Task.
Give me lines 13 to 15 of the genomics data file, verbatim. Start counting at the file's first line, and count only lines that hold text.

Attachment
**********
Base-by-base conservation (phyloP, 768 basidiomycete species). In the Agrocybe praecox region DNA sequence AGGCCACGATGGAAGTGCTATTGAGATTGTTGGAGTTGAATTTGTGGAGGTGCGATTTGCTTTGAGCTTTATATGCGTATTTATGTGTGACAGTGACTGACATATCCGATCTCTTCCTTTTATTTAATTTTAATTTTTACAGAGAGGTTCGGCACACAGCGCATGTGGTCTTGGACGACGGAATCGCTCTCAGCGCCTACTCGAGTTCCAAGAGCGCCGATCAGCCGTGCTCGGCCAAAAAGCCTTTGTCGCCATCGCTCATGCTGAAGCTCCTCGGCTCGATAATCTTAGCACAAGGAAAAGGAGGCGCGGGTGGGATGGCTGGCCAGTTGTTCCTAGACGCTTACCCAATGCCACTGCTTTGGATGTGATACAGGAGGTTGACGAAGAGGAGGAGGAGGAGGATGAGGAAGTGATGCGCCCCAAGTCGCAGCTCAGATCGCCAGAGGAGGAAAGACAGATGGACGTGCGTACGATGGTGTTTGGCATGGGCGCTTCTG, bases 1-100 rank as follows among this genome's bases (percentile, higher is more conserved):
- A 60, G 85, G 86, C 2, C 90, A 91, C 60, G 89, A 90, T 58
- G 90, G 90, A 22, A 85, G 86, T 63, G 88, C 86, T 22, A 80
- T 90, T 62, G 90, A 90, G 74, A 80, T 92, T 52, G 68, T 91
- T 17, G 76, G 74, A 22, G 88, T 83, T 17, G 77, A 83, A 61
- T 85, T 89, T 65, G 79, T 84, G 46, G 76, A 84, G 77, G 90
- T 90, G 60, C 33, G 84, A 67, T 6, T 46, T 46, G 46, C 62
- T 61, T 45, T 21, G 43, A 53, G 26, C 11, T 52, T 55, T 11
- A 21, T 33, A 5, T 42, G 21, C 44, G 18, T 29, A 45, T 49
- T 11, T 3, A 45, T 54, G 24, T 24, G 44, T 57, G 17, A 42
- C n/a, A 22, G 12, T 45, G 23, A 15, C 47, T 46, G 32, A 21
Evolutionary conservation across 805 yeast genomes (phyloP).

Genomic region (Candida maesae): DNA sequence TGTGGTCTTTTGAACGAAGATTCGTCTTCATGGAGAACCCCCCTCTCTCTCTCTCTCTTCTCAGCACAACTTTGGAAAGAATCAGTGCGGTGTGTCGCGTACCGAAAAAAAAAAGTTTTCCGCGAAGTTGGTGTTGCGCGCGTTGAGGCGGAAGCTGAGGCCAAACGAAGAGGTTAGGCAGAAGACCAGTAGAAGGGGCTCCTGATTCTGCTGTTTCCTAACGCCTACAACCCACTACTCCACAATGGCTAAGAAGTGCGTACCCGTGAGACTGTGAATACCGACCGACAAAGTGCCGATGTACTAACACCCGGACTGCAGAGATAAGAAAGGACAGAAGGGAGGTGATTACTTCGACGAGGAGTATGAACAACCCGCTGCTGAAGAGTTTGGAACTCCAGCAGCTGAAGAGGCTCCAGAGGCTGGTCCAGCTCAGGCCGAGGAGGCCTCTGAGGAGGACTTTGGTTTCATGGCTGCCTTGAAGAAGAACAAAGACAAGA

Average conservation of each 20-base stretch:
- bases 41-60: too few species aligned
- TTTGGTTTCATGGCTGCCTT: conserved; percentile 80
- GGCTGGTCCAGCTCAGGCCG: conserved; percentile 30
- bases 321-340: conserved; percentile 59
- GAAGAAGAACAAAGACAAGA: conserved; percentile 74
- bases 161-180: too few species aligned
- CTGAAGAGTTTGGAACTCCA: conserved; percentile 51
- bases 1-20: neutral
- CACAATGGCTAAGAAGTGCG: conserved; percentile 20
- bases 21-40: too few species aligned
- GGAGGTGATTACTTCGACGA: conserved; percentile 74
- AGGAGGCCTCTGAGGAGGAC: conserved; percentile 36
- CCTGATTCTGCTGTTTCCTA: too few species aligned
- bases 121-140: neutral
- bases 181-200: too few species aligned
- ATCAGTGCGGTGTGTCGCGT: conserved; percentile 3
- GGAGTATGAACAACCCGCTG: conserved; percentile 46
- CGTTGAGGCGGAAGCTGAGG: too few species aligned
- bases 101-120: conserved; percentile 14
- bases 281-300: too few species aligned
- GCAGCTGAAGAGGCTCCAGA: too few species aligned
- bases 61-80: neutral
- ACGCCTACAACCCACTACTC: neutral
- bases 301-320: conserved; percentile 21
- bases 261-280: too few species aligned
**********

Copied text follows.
Genomic region (Candida maesae): DNA sequence TGTGGTCTTTTGAACGAAGATTCGTCTTCATGGAGAACCCCCCTCTCTCTCTCTCTCTTCTCAGCACAACTTTGGAAAGAATCAGTGCGGTGTGTCGCGTACCGAAAAAAAAAAGTTTTCCGCGAAGTTGGTGTTGCGCGCGTTGAGGCGGAAGCTGAGGCCAAACGAAGAGGTTAGGCAGAAGACCAGTAGAAGGGGCTCCTGATTCTGCTGTTTCCTAACGCCTACAACCCACTACTCCACAATGGCTAAGAAGTGCGTACCCGTGAGACTGTGAATACCGACCGACAAAGTGCCGATGTACTAACACCCGGACTGCAGAGATAAGAAAGGACAGAAGGGAGGTGATTACTTCGACGAGGAGTATGAACAACCCGCTGCTGAAGAGTTTGGAACTCCAGCAGCTGAAGAGGCTCCAGAGGCTGGTCCAGCTCAGGCCGAGGAGGCCTCTGAGGAGGACTTTGGTTTCATGGCTGCCTTGAAGAAGAACAAAGACAAGA

Average conservation of each 20-base stretch:
- bases 41-60: too few species aligned